Aren't all religions basically the same?

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  • This topic has 3 replies, 2 voices, and was last updated 2 years ago by luke.
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    • #383

      How can anyone know which religion “is the one”? Don’t all religions teach basically the same thing: Help others, be generous, be forgiving etc… 
And if there is a God, wouldn’t he be pleased about them all?

    • #384

      This is a very broad question and requires several aspects to be addressed and I will attempt to answer it, albeit briefly. I will begin with the statement that every religion is the same, or teaches the same thing fundamentally. This is inherently false. Often people will group the major world religions into the same basket saying they all teach tolerance, forgiveness, peace etc. While certainly they do overlap in some of these more general areas, there are distinct differences between them. This should be the logical conclusion otherwise they would all be teaching the same thing and we’d have no need for such a diverse array of world religions. For example, while Islam and Christianity both believe in the God of the Old Testament (Allah to the Muslim and Jehovah or simply, God to the Christian) Islam denies that Jesus was divine in any way, and certainly denies that he was the son of God. They believe he was merely a prophet and a “good’ teacher. This presents us with a clear differentiation, especially given that the Christian faith is based almost exclusively on the idea that Jesus was God Himself, incarnated in human form to suffer and take on the punishment for our sins on the cross so that we might be forgiven and reconciled to a holy and just God. Thus if you remove the deity of Jesus from the equation, clearly it cannot and would not constitute Biblical Christianity.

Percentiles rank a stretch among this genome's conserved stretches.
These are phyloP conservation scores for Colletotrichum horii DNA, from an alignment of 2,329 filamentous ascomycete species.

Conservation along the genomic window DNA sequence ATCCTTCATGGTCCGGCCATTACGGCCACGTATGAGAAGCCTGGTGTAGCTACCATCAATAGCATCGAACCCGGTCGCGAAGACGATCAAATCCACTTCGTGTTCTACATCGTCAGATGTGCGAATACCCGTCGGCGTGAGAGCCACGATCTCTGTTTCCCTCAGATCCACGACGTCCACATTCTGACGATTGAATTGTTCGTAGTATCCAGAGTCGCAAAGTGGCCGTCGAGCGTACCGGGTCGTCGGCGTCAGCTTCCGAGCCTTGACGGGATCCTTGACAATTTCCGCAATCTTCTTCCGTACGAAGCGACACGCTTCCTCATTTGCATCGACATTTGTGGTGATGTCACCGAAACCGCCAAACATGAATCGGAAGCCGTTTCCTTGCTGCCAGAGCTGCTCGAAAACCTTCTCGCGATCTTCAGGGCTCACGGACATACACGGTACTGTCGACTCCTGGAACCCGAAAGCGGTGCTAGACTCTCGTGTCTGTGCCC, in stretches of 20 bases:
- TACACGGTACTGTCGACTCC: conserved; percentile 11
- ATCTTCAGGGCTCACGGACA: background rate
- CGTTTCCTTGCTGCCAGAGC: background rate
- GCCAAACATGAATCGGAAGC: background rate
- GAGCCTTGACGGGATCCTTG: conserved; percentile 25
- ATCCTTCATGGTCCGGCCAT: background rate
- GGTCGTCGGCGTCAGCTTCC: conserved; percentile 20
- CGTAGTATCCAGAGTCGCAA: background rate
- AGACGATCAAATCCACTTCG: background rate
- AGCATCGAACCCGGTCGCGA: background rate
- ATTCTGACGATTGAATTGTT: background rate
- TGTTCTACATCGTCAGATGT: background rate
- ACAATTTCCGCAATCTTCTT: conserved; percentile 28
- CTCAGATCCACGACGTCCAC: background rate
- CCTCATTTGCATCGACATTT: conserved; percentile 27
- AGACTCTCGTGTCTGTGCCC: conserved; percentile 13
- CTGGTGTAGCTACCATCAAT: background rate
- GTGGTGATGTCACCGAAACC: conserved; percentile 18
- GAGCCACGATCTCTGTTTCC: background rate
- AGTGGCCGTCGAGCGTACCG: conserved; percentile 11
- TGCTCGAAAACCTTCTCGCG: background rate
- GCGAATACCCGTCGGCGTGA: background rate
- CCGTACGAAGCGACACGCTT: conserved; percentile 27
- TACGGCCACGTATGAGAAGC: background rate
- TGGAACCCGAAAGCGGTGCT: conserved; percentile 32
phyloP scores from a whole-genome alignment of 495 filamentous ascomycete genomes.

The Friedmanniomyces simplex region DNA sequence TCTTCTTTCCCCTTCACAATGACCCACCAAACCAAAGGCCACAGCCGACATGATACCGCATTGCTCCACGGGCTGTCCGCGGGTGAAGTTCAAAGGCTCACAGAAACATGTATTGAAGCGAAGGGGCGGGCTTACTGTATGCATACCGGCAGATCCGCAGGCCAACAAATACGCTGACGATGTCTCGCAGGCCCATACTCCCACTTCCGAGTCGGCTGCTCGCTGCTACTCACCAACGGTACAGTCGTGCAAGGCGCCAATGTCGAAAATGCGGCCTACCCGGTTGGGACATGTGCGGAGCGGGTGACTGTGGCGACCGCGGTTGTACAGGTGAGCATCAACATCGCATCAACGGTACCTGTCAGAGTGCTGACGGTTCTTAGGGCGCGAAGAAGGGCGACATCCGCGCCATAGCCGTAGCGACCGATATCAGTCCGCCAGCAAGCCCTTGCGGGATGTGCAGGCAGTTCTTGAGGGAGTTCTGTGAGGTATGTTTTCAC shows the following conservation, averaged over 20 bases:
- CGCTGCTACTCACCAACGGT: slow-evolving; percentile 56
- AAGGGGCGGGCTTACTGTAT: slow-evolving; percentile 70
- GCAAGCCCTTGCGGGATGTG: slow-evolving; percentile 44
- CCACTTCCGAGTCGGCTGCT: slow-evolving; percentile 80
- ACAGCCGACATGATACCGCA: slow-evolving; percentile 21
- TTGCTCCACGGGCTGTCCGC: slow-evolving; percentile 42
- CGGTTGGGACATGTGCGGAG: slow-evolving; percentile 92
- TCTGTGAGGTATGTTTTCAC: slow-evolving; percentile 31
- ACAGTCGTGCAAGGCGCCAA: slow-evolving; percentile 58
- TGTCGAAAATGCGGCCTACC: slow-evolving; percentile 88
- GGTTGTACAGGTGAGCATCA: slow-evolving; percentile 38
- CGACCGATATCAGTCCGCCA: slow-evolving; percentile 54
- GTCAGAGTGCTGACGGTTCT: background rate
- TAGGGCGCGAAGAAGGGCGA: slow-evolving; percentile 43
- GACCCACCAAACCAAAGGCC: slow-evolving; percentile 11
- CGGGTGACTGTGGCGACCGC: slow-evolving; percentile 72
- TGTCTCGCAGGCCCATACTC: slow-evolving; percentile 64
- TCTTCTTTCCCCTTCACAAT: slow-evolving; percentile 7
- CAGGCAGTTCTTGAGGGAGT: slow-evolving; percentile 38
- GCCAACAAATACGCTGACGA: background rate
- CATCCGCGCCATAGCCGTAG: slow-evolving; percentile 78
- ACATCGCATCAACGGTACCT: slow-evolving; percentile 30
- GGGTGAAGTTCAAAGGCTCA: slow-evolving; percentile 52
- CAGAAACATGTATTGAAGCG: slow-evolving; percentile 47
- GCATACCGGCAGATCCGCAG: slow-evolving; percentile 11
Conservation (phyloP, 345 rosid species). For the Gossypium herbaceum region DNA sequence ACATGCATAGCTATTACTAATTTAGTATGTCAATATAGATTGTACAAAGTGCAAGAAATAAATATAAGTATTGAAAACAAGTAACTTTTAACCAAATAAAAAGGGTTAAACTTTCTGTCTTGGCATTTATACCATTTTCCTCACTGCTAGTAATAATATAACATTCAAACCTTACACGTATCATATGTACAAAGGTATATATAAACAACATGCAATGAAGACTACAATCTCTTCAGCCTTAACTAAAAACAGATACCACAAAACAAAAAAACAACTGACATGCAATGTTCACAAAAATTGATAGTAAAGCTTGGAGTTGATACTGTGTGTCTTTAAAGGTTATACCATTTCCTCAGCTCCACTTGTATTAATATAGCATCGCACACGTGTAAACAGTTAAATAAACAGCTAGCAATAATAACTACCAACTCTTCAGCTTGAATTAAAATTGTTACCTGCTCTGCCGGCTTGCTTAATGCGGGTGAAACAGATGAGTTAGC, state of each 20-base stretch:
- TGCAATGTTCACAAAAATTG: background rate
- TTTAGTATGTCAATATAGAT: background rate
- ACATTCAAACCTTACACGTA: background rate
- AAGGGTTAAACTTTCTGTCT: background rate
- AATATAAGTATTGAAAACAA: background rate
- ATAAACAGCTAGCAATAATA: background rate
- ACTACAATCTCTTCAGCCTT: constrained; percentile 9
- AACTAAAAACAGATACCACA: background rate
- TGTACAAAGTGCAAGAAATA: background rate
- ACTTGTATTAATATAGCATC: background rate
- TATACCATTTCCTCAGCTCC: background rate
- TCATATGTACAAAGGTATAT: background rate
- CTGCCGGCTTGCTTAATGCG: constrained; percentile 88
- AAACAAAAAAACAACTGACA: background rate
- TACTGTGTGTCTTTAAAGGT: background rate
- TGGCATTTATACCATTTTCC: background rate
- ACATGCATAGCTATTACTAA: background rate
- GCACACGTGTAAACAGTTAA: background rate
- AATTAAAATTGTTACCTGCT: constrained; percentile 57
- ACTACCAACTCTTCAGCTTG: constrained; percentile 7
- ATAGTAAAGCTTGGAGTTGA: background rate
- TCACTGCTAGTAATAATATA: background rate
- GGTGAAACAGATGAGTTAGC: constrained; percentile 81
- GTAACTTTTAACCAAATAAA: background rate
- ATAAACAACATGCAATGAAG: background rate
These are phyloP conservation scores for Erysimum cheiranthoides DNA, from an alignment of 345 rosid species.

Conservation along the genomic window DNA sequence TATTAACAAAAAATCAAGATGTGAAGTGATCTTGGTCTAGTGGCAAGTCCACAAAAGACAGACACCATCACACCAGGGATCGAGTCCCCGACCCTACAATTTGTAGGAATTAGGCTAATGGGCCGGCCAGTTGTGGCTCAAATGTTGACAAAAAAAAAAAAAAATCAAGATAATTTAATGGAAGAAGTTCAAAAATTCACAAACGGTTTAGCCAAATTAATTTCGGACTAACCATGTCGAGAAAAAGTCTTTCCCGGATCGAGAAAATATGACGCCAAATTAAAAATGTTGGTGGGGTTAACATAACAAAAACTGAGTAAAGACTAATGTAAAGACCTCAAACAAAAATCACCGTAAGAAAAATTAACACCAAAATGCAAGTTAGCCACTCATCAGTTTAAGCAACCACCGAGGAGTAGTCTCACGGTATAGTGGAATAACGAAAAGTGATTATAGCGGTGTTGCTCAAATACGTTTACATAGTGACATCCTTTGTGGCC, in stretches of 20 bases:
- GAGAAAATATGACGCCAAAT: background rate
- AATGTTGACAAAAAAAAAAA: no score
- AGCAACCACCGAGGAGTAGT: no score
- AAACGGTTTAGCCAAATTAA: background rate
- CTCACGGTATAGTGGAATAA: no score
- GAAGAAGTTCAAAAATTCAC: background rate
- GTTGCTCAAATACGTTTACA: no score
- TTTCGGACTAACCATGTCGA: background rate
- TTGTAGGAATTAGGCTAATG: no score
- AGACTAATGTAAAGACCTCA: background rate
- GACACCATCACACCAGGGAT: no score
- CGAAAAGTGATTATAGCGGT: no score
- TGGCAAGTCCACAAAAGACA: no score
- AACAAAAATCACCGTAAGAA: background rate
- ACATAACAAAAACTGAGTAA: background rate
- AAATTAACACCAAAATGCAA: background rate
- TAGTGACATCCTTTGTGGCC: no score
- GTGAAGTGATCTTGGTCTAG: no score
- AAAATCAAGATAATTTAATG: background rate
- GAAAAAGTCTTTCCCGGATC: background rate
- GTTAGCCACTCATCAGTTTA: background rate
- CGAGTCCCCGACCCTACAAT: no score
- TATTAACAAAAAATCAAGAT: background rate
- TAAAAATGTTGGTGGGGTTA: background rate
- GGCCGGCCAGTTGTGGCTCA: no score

An important and interesting thing to note in this discussion, is that Jesus Himself made an extra-ordinary claim. He claimed that He was the son of God and that He was God incarnate in the flesh and that He was the ONLY way to the Father, or to heaven. In making this claim Jesus therefore put Himself in his own category. He set Himself apart from all other religions and faiths. The question then becomes, is what Jesus claimed actually true? If what He claimed was really true, it means that all the other religions must by default therefore be FALSE. This requires one to carefully research the Bible, it’s textual veracity and integrity, historical accuracy and it’s claims of truth to determine if it indeed is the inspired, infallible Word of God as it claims to be.